Thanks to a grain of sand, the kilogram is shrinking.
The international prototype kilogram is triple locked under 3 bell jars in a vault in a chateau outside Paris. Handled only 3 times since 1889, it is secured with 3 keys that are each held by a different official. To those in-the-know, it is called Le Grand K.
Le Grand K
While people do have an annual look at Le Grand K, its “witnesses”—the 6 copies that were made long ago—are used for making the reproductions that are used around the world as a global standard. In Maryland, the US copy of Le Grand K sits 60 feet underground in a bell jar behind 3 thick doors. Now though, the US copy and the others to which it has been compared are the weight of a grain of sand heavier than the original. No one knows why.
I guess we could say that the standard kilogram on which we base all other kilograms is no longer a kilogram. Or…is it a kilogram and nothing else is??? The answer really does matter to engineers that require precision in fields like fiber optics.
Where are we going with this? To the global commercial impact of standard weights and measures.
Imagine what commerce was like without shared weights and measures. In 18th century France, there were 250,000 different units and some even had the same name. Assorted fabrics, grain, wood all had their own metric. Traveling from one village to another, you could have seen a 20% difference in the size of a pint.
From here, the story continues with the French Academy of Science appointing 2 scientists who, during the 1790s, identified the size of a meter by calculating the distance from the North Pole to the Equator and dividing it by 10 million. The task was actually a huge trigonometry problem as each one traveled from one place to the next creating huge imaginary triangles to measure the distance. Once they knew the size of a meter, they said the kilogram was “a cubic decimeter of rainwater at 4 degrees Celsius” and then fabricated a platinum kilogram cylinder.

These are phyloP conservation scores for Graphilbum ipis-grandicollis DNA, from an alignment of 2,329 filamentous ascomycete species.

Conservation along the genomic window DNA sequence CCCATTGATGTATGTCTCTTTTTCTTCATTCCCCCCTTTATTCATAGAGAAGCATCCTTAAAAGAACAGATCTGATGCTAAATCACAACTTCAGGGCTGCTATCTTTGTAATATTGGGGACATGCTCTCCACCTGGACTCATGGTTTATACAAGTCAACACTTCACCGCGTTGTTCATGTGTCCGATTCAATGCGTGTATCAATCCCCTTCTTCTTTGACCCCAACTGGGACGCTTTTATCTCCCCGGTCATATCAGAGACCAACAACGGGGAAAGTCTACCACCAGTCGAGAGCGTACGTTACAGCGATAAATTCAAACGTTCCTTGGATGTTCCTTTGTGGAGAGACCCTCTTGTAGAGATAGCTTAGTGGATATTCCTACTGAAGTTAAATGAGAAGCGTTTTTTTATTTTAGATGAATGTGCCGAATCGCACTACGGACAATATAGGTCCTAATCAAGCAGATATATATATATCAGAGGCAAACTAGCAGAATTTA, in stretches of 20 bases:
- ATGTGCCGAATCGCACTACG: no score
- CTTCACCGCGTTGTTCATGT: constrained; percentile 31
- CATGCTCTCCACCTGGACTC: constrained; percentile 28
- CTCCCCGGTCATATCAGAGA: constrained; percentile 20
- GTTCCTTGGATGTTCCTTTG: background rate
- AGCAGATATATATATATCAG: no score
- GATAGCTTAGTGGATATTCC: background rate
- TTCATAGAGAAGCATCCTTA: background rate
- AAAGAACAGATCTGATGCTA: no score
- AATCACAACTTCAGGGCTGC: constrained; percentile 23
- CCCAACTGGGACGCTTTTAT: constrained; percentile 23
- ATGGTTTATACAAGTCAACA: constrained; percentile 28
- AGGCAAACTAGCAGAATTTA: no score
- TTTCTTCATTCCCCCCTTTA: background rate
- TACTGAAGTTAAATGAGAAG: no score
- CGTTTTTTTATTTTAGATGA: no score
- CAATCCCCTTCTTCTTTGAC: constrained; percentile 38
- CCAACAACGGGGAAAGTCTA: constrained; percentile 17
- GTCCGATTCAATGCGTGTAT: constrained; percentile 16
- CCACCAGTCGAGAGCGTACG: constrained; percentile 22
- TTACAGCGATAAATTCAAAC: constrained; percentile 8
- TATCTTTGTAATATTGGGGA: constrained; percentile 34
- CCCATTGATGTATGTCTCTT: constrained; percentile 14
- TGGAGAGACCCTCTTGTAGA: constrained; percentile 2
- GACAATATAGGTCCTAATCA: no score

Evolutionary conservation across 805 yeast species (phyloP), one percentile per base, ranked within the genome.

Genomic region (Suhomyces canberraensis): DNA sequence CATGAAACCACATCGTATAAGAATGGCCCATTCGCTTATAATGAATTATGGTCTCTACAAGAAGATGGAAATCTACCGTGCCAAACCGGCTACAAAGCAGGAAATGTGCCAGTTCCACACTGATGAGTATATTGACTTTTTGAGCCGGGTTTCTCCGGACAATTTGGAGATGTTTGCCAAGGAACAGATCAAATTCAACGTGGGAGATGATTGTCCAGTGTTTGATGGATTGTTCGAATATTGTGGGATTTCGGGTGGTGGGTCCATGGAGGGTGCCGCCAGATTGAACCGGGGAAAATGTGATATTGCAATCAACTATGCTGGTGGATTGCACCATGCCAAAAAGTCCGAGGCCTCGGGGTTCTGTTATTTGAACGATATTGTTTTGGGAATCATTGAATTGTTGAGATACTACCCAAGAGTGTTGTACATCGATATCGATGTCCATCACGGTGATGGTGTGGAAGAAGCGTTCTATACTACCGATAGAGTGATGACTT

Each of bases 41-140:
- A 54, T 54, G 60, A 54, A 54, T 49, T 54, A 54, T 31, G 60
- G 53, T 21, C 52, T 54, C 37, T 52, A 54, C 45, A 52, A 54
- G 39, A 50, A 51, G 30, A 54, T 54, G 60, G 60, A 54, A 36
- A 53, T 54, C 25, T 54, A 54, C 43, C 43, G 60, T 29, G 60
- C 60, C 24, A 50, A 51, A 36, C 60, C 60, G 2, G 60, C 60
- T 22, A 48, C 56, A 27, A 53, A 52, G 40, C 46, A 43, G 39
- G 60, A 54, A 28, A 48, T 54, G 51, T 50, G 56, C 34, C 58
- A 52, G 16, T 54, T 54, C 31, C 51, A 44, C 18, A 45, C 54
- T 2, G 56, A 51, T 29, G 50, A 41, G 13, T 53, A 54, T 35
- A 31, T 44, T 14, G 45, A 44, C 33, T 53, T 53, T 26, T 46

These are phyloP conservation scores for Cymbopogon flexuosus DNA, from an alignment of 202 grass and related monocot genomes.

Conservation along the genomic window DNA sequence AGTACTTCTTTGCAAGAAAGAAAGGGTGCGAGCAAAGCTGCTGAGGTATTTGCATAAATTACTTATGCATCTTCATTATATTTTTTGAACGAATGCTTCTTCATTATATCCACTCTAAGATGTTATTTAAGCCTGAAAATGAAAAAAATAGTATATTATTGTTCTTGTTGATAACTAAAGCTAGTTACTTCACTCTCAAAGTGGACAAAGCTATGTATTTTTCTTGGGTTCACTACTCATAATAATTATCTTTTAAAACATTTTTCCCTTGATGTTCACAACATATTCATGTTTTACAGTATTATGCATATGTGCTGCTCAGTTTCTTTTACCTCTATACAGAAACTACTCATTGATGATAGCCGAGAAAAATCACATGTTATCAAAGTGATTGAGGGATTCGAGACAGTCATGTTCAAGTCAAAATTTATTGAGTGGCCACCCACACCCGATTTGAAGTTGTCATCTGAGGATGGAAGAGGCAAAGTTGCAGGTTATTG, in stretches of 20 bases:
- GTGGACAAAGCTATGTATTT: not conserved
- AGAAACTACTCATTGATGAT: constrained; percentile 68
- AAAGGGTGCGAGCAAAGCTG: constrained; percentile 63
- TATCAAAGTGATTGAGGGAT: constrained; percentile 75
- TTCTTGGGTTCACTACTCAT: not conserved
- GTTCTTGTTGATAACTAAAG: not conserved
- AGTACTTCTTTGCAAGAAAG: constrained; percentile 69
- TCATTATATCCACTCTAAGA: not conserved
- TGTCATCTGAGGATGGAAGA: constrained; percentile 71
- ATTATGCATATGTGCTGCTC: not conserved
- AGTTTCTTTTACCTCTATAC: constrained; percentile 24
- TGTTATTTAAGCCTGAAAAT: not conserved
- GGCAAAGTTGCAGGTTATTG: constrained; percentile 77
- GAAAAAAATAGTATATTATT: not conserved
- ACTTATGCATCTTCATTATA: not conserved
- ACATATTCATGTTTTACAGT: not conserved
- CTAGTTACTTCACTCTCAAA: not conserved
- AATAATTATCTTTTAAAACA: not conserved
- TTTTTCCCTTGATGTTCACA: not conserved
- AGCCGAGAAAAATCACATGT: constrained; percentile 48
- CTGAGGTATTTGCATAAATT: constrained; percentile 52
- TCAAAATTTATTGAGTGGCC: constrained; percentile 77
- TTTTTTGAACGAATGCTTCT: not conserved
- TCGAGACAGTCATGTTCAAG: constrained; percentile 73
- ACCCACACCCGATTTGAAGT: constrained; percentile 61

Today, except for the kilogram, the 6 other basic metric units—candela, ampere, second, meter, mole and kelvin—are based on a “constant of nature.” No longer a physical artifact representing a distance, the meter, for example, has become the “distance traveled by light in a given fraction of a second.” Still though, specific manufacturers of items as disparate as batteries and pharmaceuticals differ in their own measures. I just heard about a supply chain being disrupted because batteries labeled with the same voltage in the US and China were not the same. Embedded within other products, the batteries did not function predictably.
Our bottom line: Invisible because we are so used to having universally accepted standards, shared weights and measures are a basic requisite for the globalization of commerce.